isolation experiment pt. 1

I’ve successfully completed my isolation experiment. It lasted 9 days, from Sunday to Monday. It had many positive effects on me, but first the preliminary details:

The isolation consisted of:

– no contact of any kind with almost anyone from my life in Serbia (no cell-phone, email, Facebook, MSN).

There were two planned exceptions: my family (you sort of have to tell them you’re alive every now and then) and a colleague with whom I’m doing a very important project which couldn’t bear the isolation (I opened a new email account just for this correspondence with him).
An unexpected exception was Sunday 19th, because I realized that Google’s big idea project had a deadline for Monday, so I had to urgently contact my friend from Serbia with whom I completed the application.

– no unnecessary websurfing, watching TV etc.

This rule came about spontaneously during my isolation. Basically, no youtube, webcomics (which I read a lot) or anything fun and interesting on the web, TV etc. internet was used only for getting information I needed for my work. I made a few small exceptions, but in general I stuck to it throughout the isolation.

As fir the reasons why I decided to isolate myself: I had a LOT of work to get done, while on a visit to my family for some personal matters which required my attention, so the isolation was as much an experiment as it was a necessity to get things done.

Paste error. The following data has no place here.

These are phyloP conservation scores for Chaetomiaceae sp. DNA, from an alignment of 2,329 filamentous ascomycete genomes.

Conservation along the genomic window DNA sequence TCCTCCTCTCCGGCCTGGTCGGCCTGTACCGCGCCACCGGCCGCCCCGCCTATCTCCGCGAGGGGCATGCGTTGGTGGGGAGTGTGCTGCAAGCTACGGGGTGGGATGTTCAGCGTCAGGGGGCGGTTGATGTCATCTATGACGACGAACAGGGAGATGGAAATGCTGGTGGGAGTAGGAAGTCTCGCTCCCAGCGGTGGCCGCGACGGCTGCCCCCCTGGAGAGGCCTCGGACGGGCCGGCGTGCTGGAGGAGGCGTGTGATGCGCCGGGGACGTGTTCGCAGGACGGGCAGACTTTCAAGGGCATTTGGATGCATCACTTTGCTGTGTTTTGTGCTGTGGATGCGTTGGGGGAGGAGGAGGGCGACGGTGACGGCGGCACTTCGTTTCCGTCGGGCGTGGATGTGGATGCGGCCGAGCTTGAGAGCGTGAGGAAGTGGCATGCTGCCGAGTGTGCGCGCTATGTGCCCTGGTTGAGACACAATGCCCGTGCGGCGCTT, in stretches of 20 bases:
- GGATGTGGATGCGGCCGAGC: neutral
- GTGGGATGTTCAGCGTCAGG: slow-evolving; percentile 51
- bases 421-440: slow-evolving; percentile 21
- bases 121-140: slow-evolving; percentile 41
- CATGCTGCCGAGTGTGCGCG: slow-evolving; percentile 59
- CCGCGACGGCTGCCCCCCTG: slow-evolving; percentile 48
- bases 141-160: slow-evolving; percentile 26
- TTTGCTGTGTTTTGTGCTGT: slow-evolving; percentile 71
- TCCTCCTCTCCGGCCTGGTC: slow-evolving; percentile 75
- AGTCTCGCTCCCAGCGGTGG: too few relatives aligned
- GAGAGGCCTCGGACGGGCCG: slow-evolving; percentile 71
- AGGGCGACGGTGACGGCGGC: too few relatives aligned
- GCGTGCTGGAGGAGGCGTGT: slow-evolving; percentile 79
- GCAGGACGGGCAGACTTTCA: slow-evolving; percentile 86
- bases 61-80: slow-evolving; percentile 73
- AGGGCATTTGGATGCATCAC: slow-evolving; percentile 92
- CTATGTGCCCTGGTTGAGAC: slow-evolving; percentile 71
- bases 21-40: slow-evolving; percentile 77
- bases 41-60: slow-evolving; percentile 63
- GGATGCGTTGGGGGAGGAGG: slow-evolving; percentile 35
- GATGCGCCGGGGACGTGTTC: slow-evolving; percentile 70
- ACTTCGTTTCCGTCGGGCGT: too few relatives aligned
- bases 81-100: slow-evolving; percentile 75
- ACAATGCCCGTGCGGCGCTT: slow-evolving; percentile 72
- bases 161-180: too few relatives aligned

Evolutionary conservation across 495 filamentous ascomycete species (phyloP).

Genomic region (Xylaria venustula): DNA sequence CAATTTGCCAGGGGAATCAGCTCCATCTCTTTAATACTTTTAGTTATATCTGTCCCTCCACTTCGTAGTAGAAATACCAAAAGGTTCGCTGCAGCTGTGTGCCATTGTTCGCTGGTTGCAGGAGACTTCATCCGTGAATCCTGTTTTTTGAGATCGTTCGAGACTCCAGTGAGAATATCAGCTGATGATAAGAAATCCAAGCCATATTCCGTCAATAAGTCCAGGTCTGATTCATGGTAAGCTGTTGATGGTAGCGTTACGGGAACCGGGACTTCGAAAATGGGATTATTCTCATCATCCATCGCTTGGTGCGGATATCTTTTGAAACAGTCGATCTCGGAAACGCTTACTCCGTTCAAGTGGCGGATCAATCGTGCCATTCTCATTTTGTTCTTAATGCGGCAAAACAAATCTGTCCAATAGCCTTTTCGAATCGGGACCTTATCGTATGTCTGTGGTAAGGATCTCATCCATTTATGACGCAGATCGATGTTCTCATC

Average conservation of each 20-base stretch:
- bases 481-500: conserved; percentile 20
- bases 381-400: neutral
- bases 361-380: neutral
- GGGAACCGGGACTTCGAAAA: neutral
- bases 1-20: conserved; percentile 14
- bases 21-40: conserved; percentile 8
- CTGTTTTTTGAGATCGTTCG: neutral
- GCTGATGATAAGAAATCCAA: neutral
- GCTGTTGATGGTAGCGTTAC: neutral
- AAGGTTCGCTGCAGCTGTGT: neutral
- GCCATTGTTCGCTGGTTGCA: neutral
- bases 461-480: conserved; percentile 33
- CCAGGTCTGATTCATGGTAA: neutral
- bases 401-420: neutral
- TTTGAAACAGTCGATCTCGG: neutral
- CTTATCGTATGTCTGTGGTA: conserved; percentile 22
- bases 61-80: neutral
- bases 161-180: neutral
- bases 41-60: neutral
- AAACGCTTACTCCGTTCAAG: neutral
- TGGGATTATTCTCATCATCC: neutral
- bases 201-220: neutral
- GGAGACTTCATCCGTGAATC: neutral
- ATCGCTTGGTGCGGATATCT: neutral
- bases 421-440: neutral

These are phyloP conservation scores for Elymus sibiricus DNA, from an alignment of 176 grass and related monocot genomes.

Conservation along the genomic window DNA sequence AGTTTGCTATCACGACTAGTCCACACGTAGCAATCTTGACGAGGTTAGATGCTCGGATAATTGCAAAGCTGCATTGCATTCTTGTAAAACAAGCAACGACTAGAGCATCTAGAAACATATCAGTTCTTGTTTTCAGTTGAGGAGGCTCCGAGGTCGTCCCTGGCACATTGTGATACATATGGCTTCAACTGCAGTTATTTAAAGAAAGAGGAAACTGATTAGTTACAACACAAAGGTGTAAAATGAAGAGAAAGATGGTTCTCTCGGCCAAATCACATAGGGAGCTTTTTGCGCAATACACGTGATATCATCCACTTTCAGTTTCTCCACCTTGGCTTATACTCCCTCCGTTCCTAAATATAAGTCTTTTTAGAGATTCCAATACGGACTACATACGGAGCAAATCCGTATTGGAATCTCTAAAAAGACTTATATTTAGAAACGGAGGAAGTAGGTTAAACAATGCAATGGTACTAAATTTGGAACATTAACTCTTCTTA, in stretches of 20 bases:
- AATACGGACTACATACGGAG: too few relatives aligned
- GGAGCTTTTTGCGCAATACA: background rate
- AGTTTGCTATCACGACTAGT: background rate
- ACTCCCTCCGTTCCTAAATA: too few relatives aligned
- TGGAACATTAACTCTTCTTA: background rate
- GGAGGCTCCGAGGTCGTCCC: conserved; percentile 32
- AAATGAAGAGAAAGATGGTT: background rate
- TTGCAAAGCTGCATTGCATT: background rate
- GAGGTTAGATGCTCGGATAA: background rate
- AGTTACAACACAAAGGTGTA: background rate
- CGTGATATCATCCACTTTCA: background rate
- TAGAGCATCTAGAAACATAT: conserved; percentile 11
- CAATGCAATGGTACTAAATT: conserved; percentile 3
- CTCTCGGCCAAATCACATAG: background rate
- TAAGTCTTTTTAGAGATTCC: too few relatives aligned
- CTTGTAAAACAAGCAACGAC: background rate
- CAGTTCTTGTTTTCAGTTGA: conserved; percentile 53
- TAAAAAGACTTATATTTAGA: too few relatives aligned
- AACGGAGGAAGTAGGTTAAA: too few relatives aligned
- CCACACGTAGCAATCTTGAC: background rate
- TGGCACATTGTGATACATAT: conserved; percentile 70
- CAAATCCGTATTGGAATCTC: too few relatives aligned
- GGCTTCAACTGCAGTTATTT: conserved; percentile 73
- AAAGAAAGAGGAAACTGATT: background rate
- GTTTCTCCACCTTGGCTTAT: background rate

So, the impressions:

Since I spend at the very least an hour a day online not doing anything useful, sitting in front of the computer and just working was in the beginning a strange sensation. There’s like this itch in your head telling you to open 7 more windows, check your email, visit Facebook… several times I would open a new window and start typing in an address and I would become aware of it only a moment before hitting enter (my friend calls this the “ctrl-t ctrl-t ctrl-t” syndrome, ctrl-t being the Firefox shortcut for opening a new tab).

However, apart from these moments in front of the screen, the rest of the day I was much more productive. Knowing that I simply have no method of wasting time, my motivation for getting things done was a lot higher. I read several books, wrote the first half of a compilation of tips for youth activism, made a strategic plan for one big project, sent the application for the google idea thing… and even the stupid flu didn’t stop me from working.

This isolation also gave me the time to reflect on some personal issues in my life and, in a way, regroup for the coming semester. I have a lot of work ahead of me and I needed something like this to plan out at least a rough outline of what I should do.
In the second part I’ll write more about the thoughts and feelings that came out after this experiment, concerning isolation, motivation, Facebook, internet in general, how they influence us  etc.

2 Comments to “isolation experiment pt. 1”

  1. Interesting, dude. Thanks for this. I’d like to read more.

  2. thanks! I’ll write more about it once I see how the situation develops in a week or so. Until then, if you’re interested in some specific aspect of this, do ask!

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